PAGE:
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NCLA Asks Eighth Circuit to Vacate SEC’s Unconstitutional New Climate Disclosure Rules

Washington, DC (June 17, 2024) – The New Civil Liberties Alliance has filed a joint opening brief in National Center for Public Policy Research v. SEC, urging the U.S. Eighth Circuit Court of Appeals to set aside new SEC rules requiring public companies to make extensive climate-related disclosures. NCLA’s challenge to the SEC rules is consolidated with U.S. Chamber of Commerce, et al. v. SEC, in which Gibson Dunn & Crutcher LLP represents the petitioners. Representing the National Center for Public Policy Research in a brief alongside the U.S. Chamber of Commerce, Texas Association of Business, and Longview Chamber of Commerce, NCLA demands an end to SEC’s unconstitutional pursuit of climate activism at the cost of civil liberties.

SEC’s new rules mandate disclosures that include forward-looking estimates of business risks, reports of greenhouse-gas emissions made by each company and the company’s utility provider, and descriptions of any steps the company takes to mitigate climate-related risks. The rules would force companies to make a variety of forward-looking guesses, including about how the government will regulate, how consumers will respond to hypothetical future government regulations, and how courts will rule with respect to those theoretical regulations.

SEC lacks legal authority to issue these rules, which are an attempt to make climate policy by way of mandated financial disclosures. In doing so, the agency did not comply with the requirements for issuing rules. The new rules also violate the First Amendment, which limits compelled disclosures to “purely factual and uncontroversial information.” These costly requirements also damage the economy—cutting against SEC’s assigned mission, which is to protect investors, foster fair financial markets, and facilitate capital formation. The Eighth Circuit must recognize that SEC simply does not have the power to regulate the environment by dressing up environmental policy in the guise of financial regulation.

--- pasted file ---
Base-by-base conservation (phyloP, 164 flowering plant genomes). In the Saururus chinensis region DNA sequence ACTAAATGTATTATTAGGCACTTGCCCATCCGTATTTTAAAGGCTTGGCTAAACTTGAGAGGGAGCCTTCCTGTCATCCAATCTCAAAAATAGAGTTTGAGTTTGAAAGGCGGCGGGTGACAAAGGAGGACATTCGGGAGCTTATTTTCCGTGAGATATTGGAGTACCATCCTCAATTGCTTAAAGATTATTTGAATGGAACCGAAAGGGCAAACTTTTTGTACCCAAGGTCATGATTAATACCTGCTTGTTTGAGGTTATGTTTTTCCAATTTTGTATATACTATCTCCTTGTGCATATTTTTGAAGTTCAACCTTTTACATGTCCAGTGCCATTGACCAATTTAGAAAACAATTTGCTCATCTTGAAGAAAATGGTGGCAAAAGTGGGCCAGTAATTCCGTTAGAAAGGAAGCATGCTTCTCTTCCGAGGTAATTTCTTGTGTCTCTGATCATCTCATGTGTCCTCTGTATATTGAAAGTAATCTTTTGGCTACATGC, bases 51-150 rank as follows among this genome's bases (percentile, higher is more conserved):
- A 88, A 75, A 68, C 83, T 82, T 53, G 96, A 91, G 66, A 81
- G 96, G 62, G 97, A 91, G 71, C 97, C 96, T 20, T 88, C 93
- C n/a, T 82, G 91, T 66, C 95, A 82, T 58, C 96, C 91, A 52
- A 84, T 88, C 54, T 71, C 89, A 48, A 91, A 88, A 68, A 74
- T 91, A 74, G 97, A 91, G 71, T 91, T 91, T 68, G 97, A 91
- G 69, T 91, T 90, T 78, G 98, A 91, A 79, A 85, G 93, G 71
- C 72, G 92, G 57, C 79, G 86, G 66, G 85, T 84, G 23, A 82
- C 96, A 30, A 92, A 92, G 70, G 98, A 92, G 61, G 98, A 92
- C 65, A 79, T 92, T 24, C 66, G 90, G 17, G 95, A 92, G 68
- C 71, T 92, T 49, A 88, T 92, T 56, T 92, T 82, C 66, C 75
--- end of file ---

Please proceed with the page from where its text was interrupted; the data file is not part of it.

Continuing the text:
NCLA released the following statements:

“The court should set aside these rules and require the SEC to stay in its lane, which is limited to regulation of specific financial matters involving the securities markets.”

—Andrew Morris, Senior Litigation Counsel, NCLA

“Congress created the SEC to regulate securities transactions, not to address climate change nor any other environmental issue. The agency once again has stepped way outside its statutory lane, this time to compel costly climate-related disclosures that have nothing to do with fair and honest transactions in securities.”
—Sheng Li, Litigation Counsel, NCLA

For more information visit the case page here.


NCLA is a nonpartisan, nonprofit civil rights group founded by prominent legal scholar Philip Hamburger to protect constitutional freedoms from violations by the Administrative State. NCLA’s public-interest litigation and other pro bono advocacy strive to tame the unlawful power of state and federal agencies and to foster a new civil liberties movement that will help restore Americans’ fundamental rights.

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